The Day the Lights Came On

We live in a connected world.  The average family has several smartphones, a smart TV, several tablets and gaming consoles.  You can open the garage door and change the thermostat right from your cellphone. And all of these modern necessities require electricity. It’s hard for many people to imagine living in a world without electricity, but two generations ago, most homes in rural Delaware relied on oil lamps and lanterns to brighten the night.
Larger, for-profit utilities wouldn’t invest the capital necessary to run power lines to the most secluded parts of Delaware. Delaware Electric Cooperative answered the call to bring the life-changing benefits of electricity to those living along the still mostly dirt roads of Kent and Sussex counties.
DEC was founded in 1936 by a group of farmers. A one-room building, warmed by a single wood stove, served as the Co-op’s first headquarters. The first utility poles and power lines were constructed in 1937, and those who were lucky enough to be on that year’s electrification list were filled with anticipation.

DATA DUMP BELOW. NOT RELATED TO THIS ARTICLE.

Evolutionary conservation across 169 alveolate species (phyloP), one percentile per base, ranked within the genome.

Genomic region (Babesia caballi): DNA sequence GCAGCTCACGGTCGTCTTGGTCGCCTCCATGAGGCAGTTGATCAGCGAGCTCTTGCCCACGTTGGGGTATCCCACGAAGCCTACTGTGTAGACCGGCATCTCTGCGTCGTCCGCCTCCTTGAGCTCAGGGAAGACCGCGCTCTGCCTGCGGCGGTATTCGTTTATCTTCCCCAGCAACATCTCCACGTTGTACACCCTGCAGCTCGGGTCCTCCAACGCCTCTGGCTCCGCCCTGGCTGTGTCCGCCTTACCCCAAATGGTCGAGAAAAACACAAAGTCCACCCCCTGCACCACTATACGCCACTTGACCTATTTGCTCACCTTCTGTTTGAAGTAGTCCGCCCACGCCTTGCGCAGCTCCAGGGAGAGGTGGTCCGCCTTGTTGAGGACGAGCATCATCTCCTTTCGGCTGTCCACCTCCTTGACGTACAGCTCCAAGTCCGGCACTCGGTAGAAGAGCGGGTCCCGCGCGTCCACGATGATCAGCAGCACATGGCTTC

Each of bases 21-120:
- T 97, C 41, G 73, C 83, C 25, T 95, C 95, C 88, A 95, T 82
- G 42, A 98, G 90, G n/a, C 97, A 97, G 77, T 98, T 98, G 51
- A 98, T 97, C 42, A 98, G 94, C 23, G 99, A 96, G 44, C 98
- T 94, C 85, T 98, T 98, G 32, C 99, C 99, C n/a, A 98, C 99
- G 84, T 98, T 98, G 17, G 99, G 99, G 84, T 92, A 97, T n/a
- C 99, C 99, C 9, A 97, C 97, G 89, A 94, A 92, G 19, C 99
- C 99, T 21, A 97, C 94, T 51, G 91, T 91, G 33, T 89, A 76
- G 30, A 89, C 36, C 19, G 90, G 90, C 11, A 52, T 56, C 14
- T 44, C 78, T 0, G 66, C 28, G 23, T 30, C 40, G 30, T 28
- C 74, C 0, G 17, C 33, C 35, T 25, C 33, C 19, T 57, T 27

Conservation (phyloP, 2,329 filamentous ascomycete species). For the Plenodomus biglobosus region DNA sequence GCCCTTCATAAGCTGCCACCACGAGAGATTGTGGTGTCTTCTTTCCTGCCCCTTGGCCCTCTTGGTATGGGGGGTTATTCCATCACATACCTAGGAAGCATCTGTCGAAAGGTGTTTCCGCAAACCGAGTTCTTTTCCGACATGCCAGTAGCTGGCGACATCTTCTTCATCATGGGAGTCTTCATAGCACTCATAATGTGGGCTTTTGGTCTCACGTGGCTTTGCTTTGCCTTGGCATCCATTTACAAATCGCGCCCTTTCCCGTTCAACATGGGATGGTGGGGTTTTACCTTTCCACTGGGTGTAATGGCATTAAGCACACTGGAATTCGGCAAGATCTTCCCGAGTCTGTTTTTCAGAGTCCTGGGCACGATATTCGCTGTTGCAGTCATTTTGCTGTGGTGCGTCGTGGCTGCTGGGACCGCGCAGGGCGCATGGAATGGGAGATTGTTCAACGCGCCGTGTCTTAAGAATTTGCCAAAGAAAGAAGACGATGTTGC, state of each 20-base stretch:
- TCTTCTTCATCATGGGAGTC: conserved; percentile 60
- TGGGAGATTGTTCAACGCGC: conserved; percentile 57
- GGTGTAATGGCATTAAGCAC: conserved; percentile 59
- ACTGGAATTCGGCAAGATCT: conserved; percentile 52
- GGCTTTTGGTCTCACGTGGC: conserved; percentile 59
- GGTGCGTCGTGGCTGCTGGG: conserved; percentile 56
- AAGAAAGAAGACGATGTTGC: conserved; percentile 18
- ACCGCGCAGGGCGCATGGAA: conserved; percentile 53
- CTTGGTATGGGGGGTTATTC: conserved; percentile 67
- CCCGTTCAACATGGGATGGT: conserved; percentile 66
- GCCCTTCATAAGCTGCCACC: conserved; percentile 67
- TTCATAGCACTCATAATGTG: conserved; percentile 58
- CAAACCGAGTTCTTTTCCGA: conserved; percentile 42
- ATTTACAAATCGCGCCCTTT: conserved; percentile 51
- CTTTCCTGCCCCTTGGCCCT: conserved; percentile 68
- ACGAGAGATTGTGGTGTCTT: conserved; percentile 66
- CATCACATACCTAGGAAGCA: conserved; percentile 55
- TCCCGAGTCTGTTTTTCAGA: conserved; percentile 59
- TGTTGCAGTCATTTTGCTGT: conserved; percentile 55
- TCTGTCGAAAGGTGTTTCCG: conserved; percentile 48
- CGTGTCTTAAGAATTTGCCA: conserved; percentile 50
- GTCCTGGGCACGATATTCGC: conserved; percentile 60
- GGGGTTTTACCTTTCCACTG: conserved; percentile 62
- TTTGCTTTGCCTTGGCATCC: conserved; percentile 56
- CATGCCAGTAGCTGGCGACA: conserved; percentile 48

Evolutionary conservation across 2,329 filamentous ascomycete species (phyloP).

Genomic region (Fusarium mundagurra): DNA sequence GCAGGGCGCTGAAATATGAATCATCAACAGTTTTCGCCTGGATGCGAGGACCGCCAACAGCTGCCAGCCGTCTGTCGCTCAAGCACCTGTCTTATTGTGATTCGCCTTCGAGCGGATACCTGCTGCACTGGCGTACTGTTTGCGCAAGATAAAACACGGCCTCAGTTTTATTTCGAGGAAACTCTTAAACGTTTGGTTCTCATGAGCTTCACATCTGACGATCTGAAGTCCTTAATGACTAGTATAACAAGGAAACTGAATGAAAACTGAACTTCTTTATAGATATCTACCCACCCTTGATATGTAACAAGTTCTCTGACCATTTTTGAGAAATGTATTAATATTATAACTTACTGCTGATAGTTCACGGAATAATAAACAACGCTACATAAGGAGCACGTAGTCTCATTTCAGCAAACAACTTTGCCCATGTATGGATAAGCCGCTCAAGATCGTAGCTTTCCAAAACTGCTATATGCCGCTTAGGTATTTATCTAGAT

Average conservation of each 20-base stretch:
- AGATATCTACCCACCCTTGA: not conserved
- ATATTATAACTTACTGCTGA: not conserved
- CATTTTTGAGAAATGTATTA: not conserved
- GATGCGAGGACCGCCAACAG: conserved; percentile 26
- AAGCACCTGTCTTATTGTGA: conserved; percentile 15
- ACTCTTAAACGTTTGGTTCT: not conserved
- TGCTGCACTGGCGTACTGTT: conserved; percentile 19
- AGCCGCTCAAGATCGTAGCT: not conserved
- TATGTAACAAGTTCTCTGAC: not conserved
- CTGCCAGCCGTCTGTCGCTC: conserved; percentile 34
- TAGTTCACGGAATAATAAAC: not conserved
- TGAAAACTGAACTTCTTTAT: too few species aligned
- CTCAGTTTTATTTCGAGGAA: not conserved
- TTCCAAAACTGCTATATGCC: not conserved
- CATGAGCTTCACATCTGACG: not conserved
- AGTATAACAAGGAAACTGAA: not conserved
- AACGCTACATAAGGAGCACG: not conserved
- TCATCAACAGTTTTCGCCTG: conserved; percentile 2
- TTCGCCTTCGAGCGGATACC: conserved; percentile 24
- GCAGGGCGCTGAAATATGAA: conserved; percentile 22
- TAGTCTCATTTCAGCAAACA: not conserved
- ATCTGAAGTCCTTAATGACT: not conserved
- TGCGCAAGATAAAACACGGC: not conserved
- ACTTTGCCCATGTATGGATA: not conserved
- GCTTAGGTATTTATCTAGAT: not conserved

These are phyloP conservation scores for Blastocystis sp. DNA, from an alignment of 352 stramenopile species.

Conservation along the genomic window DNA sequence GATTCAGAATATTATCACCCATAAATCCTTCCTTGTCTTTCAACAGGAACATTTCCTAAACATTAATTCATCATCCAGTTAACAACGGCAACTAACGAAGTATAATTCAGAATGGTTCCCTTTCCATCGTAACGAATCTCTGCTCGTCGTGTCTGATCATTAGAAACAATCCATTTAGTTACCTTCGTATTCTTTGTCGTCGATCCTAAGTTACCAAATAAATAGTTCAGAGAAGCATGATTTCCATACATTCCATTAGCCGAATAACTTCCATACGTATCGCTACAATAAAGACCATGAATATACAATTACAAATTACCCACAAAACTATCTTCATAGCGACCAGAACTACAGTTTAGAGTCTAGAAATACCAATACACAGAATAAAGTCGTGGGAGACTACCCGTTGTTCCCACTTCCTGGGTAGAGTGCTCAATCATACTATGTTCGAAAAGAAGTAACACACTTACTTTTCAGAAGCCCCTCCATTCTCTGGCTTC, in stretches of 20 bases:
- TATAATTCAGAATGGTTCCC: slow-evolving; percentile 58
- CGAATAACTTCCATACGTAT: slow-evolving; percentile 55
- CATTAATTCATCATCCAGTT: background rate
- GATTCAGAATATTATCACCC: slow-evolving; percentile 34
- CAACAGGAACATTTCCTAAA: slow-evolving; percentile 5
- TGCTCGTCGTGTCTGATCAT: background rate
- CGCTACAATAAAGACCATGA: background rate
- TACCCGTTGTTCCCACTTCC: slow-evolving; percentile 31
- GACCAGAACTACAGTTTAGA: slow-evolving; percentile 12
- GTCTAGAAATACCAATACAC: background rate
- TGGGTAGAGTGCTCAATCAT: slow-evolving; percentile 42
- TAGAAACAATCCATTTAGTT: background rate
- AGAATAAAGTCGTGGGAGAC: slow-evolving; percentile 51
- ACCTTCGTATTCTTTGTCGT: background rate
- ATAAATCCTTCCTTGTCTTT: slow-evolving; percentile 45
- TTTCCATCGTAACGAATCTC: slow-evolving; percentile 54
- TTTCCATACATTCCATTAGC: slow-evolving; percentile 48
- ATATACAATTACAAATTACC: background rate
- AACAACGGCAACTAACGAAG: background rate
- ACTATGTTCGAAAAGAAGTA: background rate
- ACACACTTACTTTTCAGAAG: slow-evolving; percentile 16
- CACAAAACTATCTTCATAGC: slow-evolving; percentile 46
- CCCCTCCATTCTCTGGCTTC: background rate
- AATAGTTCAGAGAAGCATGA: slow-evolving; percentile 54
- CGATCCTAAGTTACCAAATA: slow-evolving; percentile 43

Bob Holloway was 7 years old in 1937 and his family expected their power to be turned on around Christmas. “The Co-op was out there putting poles in.  Mom said she wanted to get me an electric train for Christmas and she asked her friend, who worked at the Co-op, to see if they could get the poles in,” said Holloway.  “It was right in the kitchen, we were having lunch on Christmas Eve and all of a sudden we had lights everywhere. Mom said we got them! It’s just a different world.” Bob laughed as he added, “But, I did not have an electric train.”
Holloway said electricity dramatically changed his life. “It’s hard to explain, we had running water, a bathroom, something we hadn’t had in the seven years I lived there. It was my great-grandfather’s home. Today it would be considered a shack, but back then it was considered a nice home.”
The benefits of electricity weren’t just confined to the house.  Farmers also welcomed electricity, as it made their often-difficult work much easier. According to Holloway, “It completely changed everything. We had electric in the barn where we used to have lanterns to milk the cows. We even had electric in there for my pony. It was hard to believe, like it’s not the same place. You just push a button and you’ve got electric.”
The Holloways couldn’t afford lights for their Christmas tree that first year, but in 1938, Holloway said Christmas morning looked very different. “We had a Christmas tree with lights all over it and it was just great. It had nothing but lights on it.”
Bob Holloway, who is now 86, is still waiting for that electric train, but remains grateful for the electrification of rural Delaware.
 

The Day the Lights Came On Images
linemen on old pole
Erecting pole
Holloway
house